IN SAINT PETERSBURG
Taras Shevchenko arrived in St. Petersburg from Vilnius, along with the
rest of the servants of Paul Englehardt, in February of 1831. He was on
the eve of his seventeenth birthday. It was here, in the Tsarist capital
and the centre of the cultural life of the Russian Empire, that
Shevchenko was to mature, first as an artist, and as a poet, writer and
His master, still realising that the youth would not make a good house
servant and wanting a "court painter", apprenticed young Taras in 1832
to the master painter V. Shyrayev; known to be both stern and arbitrary.
Shyrayev was also a famous painter, decorator and art expert, who ran an
enterprise engaged in painting the walls and ceilings of the homes of
the St. Petersburg elite and public buildings.
As such, Shyrayev was in contact with and entertained the cream of
Tsarist society and it is only logical to assume that the young
apprentice Shevchenko also became exposed to many of the ideas then
circulating in the Russian capital. Popular amongst the intelligentsia
were ideas of reform, many borrowed from the ill-fated 1825 Decembrist
uprising by young officers who had borrowed heavily from the philosophy
of the French Revolution. In later life, a more politically mature
Shevchenko referred to the Decembrists as "the first Russian heralds of
freedom". While in Vilnius, Taras also had the experience of having
witnessed first hand the Polish uprising against Tsarist rule.
While a good part of Shevchenko's apprenticeship was spent mixing paints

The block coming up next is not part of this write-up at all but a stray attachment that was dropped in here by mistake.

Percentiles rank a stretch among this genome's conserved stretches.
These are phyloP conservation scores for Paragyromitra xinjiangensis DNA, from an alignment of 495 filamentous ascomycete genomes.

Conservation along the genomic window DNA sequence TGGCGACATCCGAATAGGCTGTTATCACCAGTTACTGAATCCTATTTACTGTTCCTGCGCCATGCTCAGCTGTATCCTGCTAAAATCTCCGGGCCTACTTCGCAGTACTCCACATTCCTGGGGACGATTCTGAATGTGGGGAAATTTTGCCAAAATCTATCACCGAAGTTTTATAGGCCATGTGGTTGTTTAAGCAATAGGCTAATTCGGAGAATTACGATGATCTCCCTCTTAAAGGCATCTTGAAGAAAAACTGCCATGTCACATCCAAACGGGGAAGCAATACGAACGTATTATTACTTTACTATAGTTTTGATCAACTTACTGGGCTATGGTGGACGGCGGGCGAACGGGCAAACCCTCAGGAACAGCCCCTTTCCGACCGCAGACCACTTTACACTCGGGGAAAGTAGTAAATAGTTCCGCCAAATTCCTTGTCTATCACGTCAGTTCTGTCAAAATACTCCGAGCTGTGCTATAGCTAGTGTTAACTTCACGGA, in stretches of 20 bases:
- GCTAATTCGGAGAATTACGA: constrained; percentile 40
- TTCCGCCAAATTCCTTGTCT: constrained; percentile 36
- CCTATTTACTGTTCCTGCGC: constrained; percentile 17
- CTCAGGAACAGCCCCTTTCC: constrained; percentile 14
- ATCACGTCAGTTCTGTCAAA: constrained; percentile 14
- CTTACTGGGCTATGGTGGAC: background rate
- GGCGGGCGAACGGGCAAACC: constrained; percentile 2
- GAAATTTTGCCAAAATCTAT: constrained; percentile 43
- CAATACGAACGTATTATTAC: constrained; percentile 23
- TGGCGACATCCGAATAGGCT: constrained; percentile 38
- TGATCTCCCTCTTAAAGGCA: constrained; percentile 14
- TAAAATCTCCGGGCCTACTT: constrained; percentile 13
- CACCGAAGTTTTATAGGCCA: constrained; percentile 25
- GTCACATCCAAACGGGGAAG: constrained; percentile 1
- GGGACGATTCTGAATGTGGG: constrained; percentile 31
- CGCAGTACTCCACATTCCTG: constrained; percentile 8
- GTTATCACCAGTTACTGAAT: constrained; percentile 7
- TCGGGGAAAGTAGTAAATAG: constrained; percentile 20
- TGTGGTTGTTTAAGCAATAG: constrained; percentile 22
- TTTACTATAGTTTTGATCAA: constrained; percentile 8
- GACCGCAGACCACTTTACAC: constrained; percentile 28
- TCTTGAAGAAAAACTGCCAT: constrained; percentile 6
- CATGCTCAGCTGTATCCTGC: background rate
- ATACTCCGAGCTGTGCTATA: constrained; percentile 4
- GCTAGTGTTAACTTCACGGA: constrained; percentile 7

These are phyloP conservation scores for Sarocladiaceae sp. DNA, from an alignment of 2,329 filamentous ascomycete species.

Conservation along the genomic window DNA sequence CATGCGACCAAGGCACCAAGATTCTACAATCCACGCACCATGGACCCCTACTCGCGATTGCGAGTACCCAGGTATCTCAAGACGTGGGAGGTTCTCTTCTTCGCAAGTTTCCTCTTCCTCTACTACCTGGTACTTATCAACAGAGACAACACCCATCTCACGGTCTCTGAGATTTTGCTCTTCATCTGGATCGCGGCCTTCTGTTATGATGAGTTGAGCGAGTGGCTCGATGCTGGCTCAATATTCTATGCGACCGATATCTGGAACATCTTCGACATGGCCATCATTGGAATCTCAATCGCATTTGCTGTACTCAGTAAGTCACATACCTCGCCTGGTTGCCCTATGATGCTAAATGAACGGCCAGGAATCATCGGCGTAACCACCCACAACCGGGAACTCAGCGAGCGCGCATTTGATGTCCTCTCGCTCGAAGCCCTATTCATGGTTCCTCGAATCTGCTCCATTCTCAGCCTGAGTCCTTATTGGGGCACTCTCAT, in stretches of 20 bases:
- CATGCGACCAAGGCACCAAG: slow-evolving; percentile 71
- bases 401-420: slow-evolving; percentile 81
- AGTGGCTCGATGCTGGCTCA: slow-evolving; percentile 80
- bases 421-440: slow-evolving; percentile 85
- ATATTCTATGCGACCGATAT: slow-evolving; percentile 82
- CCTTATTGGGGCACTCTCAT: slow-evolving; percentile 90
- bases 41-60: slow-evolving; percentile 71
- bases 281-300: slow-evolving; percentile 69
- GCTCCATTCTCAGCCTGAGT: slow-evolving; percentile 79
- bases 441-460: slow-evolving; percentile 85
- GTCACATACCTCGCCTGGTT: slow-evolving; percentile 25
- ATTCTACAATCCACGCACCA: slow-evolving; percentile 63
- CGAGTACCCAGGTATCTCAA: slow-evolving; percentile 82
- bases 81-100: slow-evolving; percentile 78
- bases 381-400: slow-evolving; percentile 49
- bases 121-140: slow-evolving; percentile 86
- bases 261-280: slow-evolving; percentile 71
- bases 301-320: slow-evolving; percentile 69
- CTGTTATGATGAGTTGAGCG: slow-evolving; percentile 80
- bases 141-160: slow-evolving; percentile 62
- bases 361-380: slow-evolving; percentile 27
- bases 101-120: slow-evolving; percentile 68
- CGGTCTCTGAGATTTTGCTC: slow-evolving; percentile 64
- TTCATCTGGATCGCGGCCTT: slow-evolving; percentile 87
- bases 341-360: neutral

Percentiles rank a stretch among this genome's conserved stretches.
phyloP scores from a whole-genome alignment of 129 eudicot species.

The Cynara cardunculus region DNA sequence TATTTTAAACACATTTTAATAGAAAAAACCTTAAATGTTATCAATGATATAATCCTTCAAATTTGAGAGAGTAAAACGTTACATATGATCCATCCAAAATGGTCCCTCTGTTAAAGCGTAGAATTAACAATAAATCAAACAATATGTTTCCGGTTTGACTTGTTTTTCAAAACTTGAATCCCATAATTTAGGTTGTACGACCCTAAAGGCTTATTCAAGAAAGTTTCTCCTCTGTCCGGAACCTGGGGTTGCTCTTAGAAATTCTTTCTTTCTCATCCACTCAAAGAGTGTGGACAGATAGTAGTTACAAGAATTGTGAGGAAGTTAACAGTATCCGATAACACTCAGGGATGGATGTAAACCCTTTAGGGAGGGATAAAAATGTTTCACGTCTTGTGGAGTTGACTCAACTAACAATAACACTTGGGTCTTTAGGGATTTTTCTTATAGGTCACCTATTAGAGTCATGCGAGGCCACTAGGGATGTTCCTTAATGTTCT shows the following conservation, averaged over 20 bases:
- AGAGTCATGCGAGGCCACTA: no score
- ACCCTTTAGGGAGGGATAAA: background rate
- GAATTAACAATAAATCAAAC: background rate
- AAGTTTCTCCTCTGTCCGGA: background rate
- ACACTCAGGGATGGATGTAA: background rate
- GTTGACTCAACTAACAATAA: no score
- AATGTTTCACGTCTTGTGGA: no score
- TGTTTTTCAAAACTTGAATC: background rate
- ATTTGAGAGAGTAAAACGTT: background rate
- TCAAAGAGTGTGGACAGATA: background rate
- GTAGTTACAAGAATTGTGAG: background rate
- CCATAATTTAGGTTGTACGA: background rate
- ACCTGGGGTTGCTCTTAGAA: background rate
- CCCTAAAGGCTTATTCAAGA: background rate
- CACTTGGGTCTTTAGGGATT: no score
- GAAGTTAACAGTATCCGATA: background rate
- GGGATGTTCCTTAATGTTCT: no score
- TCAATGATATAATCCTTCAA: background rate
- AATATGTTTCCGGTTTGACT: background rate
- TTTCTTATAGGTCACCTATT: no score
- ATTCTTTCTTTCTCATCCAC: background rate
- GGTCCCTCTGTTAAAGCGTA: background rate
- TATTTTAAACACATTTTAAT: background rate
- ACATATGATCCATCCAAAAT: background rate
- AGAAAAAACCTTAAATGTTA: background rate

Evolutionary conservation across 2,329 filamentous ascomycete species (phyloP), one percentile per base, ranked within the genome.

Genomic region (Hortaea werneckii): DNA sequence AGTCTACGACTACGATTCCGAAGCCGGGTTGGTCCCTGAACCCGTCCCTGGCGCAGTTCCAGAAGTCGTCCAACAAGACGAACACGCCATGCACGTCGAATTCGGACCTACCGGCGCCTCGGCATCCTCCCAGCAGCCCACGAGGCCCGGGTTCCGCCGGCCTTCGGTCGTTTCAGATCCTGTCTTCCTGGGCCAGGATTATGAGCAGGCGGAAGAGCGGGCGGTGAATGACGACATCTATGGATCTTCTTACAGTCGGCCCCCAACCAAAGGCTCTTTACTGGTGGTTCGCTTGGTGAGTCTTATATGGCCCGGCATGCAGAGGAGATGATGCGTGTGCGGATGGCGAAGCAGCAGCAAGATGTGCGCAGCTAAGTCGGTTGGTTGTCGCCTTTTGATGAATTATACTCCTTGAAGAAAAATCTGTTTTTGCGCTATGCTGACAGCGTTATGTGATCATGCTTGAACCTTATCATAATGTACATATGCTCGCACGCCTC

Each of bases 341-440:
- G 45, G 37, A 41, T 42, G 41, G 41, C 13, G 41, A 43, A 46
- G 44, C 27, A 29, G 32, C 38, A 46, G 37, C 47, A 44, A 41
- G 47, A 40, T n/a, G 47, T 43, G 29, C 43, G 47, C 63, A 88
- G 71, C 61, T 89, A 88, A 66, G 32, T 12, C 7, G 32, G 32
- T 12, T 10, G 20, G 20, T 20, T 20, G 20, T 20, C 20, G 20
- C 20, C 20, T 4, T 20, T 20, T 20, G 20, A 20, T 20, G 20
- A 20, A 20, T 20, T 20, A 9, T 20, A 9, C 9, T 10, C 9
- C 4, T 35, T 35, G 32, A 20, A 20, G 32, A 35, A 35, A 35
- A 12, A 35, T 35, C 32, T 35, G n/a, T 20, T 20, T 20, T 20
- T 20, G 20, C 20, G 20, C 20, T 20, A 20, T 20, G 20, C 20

and delivering items to various of Shyrayev's projects across St.
Petersburg, he also honed his own talents and learned much from the
master painter. Although he was still officially a serf, his
apprenticeship nonetheless allowed him a certain degree of personal
freedom in the city. In his spare moments, normally in the evenings, he
would wander the city making sketches, often in the Summer Gardens
during the northern "white lights".
It was because of this habit that Shevchenko met a fellow Ukrainian and
artist, Ivan Soshenko, in July of 1835. A friendship was formed and
Soshenko took Shevchenko under his wing, teaching him some of the basics
of painting and introducing the talented youth to some of the most
enlightened and cultured elements of St. Petersburg society, including
the Russian artist Karl Bryulov, the poet Zhukovsky (who had been a
tutor to the Tsar's family), Ukrainian writer Hrebinka, the conference
secretary of the Academy of Arts V Hrihorovich and others.
Moving in this circle of the Russian intelligentsia, Shevchenko won the
hearts of this enlightened segment of society, which quickly recognized
the young man's talents and realized that they could only be properly
developed if he were a free man.
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